Moscow knows all about the complex interlinks with Europe – especially Germany – and with the still fading, but still influential, Washington Consensus. And yet Russia holds the trump card of being a Eurasian power; when in trouble, there could always be a pivoting to Asia.

Gorbachev was spot on in Berlin when he stressed how, breaking the promise personally made to him by Bush the father, NATO embarked on an eternal eastward expansion; and how the West – essentially the US plus a few European vassals – now seems obsessed in launching a new cold war, with the new Berlin Wall – metaphorically – transplanted to Kiev.

Asia Pacific Economic Cooperation (APEC) leaders pose for a family photo at the International Convention Center at Yanqi Lake in Beijing, November 11, 2014 (Reuters / Kim Kyung-Hoon)

Asia Pacific Economic Cooperation (APEC) leaders pose for a family photo at the International Convention Center at Yanqi Lake in Beijing, November 11, 2014 (Reuters / Kim Kyung-Hoon)

Moscow pivoting away from the West and towards East Asia is a process developing on many levels – and for months now, for all to see. Acres of forest can be further devastated to print how the outcome has been directly influenced by Barack Obama’s self-described “Don’t Do Stupid Stuff” foreign policy doctrine, which he christened aboard Air Force One when coming from a trip to – once again – Asia last April.

On energy, the spin by the Financial Times of yet another Russia-China mega gas deal as “Putin’s revenge” is proverbial rubbish. Russia is turning east because that’s where the top demand is. On finance, Moscow has just ended the pegging of the ruble to the US dollar and euro; the US dollar instantly dropped against the ruble. VTB for its part announced it may leave the London Stock Exchange for Shanghai’s – which is about to become directly linked to Hong Kong. And Hong Kong, for its part, is already attracting Russian energy giants.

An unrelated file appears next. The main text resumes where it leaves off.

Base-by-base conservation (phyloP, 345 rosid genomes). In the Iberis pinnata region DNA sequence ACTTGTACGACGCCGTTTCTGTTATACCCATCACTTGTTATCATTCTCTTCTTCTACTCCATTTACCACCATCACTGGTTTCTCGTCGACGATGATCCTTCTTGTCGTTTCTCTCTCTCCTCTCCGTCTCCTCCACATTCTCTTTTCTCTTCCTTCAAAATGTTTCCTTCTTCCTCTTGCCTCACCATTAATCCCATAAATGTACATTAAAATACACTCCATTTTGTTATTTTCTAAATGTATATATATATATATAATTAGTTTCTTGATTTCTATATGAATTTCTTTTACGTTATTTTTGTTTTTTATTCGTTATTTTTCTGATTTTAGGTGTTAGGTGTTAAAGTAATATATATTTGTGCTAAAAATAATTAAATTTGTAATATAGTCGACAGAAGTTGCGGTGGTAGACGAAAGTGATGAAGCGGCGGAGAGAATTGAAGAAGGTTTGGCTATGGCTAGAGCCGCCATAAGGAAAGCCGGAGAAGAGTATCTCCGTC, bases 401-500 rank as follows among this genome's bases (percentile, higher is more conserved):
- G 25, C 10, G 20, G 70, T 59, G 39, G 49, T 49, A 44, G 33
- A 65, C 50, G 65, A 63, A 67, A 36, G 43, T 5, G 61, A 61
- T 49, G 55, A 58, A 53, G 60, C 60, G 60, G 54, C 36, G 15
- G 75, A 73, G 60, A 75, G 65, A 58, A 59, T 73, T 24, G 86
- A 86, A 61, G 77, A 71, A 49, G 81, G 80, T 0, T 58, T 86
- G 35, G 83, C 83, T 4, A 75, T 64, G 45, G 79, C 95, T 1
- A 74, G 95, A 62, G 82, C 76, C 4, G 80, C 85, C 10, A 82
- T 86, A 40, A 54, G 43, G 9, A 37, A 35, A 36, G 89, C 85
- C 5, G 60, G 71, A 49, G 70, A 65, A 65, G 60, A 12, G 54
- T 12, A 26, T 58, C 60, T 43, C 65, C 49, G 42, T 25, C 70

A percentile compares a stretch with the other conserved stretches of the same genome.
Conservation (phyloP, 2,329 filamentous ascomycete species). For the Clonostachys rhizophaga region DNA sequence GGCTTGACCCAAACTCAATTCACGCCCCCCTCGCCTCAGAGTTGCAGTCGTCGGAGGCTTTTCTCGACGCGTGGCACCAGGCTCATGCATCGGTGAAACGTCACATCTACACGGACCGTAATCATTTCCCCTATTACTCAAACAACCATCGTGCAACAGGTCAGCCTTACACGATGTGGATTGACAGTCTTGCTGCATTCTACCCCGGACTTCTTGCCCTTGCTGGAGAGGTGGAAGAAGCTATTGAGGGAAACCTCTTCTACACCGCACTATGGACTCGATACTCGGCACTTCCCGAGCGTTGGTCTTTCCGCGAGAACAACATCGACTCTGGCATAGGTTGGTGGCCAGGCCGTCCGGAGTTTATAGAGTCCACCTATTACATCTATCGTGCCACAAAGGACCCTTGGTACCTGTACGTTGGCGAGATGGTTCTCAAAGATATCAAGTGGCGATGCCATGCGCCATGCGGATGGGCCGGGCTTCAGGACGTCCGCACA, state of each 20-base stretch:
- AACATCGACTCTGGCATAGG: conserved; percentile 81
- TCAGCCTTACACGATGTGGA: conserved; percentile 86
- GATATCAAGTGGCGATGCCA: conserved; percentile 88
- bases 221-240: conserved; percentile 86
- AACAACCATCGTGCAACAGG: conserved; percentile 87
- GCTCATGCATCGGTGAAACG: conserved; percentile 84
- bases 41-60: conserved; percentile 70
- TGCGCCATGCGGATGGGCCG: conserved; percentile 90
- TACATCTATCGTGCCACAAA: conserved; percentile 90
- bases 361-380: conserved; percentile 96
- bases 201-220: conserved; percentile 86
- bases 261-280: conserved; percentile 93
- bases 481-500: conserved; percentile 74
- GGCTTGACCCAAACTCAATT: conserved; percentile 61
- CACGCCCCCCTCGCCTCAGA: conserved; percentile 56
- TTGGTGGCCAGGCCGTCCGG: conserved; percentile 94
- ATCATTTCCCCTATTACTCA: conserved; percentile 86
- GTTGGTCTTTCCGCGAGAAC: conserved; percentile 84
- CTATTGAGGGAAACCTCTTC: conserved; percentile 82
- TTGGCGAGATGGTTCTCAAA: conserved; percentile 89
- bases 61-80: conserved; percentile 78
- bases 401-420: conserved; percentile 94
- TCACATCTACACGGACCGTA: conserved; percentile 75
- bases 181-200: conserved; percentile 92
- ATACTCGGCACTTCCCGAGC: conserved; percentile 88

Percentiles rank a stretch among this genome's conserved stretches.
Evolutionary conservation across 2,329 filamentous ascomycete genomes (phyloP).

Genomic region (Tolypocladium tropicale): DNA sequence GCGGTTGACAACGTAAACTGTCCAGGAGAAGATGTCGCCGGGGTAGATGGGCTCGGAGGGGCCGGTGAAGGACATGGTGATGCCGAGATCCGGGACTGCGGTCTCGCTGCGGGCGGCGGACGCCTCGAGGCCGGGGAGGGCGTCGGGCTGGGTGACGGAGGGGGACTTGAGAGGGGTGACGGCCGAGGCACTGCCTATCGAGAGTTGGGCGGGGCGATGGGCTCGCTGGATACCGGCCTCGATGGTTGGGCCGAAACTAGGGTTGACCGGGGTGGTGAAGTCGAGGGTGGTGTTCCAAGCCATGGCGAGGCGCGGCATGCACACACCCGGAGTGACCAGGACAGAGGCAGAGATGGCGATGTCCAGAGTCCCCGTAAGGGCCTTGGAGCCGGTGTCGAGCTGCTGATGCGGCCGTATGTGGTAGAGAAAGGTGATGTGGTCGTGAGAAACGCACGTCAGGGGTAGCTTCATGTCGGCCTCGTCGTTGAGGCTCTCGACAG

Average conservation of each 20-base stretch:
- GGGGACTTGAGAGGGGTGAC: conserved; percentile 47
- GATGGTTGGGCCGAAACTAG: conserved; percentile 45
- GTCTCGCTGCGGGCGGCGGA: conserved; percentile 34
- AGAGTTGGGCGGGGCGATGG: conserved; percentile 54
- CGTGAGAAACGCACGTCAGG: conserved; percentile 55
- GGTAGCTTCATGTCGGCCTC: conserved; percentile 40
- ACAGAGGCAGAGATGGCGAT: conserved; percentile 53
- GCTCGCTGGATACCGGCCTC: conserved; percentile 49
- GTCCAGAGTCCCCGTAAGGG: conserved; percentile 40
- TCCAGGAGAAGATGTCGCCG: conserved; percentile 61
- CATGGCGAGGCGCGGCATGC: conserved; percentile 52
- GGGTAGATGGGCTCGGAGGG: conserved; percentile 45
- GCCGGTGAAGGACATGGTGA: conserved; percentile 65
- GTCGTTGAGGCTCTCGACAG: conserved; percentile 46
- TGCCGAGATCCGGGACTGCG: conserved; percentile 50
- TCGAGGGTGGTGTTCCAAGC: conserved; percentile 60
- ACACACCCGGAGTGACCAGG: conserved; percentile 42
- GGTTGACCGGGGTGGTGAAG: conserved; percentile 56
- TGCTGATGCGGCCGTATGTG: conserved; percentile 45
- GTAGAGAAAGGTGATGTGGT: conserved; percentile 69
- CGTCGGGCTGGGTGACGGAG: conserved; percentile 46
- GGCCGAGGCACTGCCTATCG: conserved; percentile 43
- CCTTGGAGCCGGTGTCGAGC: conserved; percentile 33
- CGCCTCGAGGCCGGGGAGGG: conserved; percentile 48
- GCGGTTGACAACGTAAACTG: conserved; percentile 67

Now mix these key developments with the massive yuan-ruble energy double deal, and the picture is of Russia actively protecting itself from speculative/politically motivated Western attacks against its currency.

The Russia-China symbiosis/strategic partnership visibly expands on energy, finance and, also inevitably, on the military technology front. That includes, crucially, Moscow selling Beijing the S-400 air defense system and, in the future, the S-500.

The S-500 system can intercept any American ICBMs or cruise missiles, while the Russian ICBMs deployed at Mach 17, equipped with MIRVs, are simply unbeatable. Beijing, for its part, is already developing its own surface-to-ship missiles that can take out everything the US Navy can muster – from aircraft carriers to submarines and mobile air defense systems.
Join the caravan

Strategically, Beijing and Washington could not but be polar opposites in what I called the birth of the Eurasian century.

Beijing has clearly identified Washington/Wall Street fighting to the death to preserve the short unipolar moment. China – and the BRICS – is working towards what Xi defined as a “new model of great power relations.” The Washington/Wall Street mindset is “either/or” instead of “win-win”; the self-appointed Masters of the Universe believe they can always monopolize the loot because Russia – and then China – eventually will back down to avoid confrontation. This is the key aspect of Asia-Pacific today somewhat resembling 1914 Europe.

China's President Xi Jinping delivers opening remarks at the Asia-Pacific Economic Cooperation (APEC) leaders' meeting at the International Convention Center at Yanqi Lake in Beijing, November 11, 2014 (Reuters / Pablo Martinez Monsivais)

China’s President Xi Jinping delivers opening remarks at the Asia-Pacific Economic Cooperation (APEC) leaders’ meeting at the International Convention Center at Yanqi Lake in Beijing, November 11, 2014 (Reuters / Pablo Martinez Monsivais)